We Americans have much in common and much tearing us apart. This is certainly nothing new.
What is new is 24/7 cable and internet news. The all-seeing eyes traumatize us, bringing every senseless tragedy—no matter how far away—into our consciousness. Yet the technologies that traumatize, oddly enough, also desensitize.
Furthermore, I doubt we’ve ever been more connected and isolated. What paradoxical times these are! Remember Charles Dickens?
It was the best of times, it was the worst of times, it was the age of wisdom, it was the age of foolishness, it was the epoch of belief, it was the epoch of incredulity, it was the season of Light, it was the season of Darkness . . . we had everything before us, we had nothing before us . . .
As the folksy “philosopher” Yogi Berra once quipped, “The more things change the more they stay the same.”
Speaking of paradoxes…the news that informs is the news that misinforms.
(This reminds me of a quote from Mark Twain something to the effect: “If you don’t read the newspapers you are uninformed. If you do read them you are misinformed.”)
One ill-effect of ratings-mad, entertainment-driven news is that it focuses on the dramatic and spectacular, ignoring the everyday and mundane. As a result, our perspectives, insofar as they are shaped by media, can become distorted.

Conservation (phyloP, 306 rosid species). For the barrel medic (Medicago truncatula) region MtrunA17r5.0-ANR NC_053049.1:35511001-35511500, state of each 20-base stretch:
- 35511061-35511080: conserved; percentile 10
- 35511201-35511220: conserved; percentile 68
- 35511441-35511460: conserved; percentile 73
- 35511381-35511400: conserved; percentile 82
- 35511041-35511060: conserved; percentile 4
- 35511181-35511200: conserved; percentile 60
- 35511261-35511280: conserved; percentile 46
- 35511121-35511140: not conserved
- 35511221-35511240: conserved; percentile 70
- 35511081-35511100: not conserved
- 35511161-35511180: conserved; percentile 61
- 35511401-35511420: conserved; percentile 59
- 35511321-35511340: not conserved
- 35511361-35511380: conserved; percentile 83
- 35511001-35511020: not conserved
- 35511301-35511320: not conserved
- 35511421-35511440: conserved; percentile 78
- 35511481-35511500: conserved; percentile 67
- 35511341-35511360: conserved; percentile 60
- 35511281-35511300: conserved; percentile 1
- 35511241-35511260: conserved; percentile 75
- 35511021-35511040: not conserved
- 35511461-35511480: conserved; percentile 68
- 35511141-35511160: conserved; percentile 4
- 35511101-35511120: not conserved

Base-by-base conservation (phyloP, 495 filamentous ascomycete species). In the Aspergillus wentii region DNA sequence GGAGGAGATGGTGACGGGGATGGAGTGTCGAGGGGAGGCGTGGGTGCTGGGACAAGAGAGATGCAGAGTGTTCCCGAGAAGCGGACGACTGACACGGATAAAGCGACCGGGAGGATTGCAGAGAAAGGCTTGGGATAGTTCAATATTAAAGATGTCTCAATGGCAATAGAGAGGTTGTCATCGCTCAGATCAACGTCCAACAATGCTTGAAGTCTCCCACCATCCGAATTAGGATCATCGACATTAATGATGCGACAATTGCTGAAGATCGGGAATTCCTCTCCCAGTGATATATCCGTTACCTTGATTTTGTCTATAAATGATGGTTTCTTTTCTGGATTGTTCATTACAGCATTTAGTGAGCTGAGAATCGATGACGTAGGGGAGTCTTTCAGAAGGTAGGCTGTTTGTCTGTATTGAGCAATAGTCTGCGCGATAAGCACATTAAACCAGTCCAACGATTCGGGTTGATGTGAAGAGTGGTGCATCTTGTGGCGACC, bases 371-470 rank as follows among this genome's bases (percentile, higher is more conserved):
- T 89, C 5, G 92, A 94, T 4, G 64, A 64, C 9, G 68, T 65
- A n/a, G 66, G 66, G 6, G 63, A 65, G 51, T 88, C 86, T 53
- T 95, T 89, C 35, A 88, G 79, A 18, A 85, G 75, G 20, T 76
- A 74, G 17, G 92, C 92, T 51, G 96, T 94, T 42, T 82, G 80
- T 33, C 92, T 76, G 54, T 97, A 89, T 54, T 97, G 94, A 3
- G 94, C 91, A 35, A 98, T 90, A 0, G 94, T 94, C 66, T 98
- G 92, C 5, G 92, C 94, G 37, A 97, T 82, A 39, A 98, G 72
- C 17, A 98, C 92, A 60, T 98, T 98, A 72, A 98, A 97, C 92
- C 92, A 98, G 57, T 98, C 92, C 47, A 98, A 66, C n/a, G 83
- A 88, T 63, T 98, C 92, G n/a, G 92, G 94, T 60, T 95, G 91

For example, would it surprise you to learn that less than 12% of police officers fire their guns at another human being for the duration of their entire career?1 In fact, 95% of NYC police “have never fired their weapons while fighting crime.”2
Thus when it comes to shooting folks it seems our cops are less Dirty Harry and more Sherriff Andy. But you wouldn’t know this from watching the news.
Now don’t get me wrong. I watch and read plenty of news. But when it comes to race issues and the things which make for our peace, I don’t think the media, by and large, is fighting on the side of the angels.
Racial harmony won’t come from more news, but from good news.
I believe the reconciliation we long for can only be found in Jesus Christ. God on the Cross offers the repentance and the forgiveness, the hope and the healing, that all of us so desperately need. God on the Cross collectivizes and dehumanizes no one. Rather, He sacrificially loves every man, woman, and child as the image of God.
He’s shown the Way. It may not be easy, but let’s walk in it.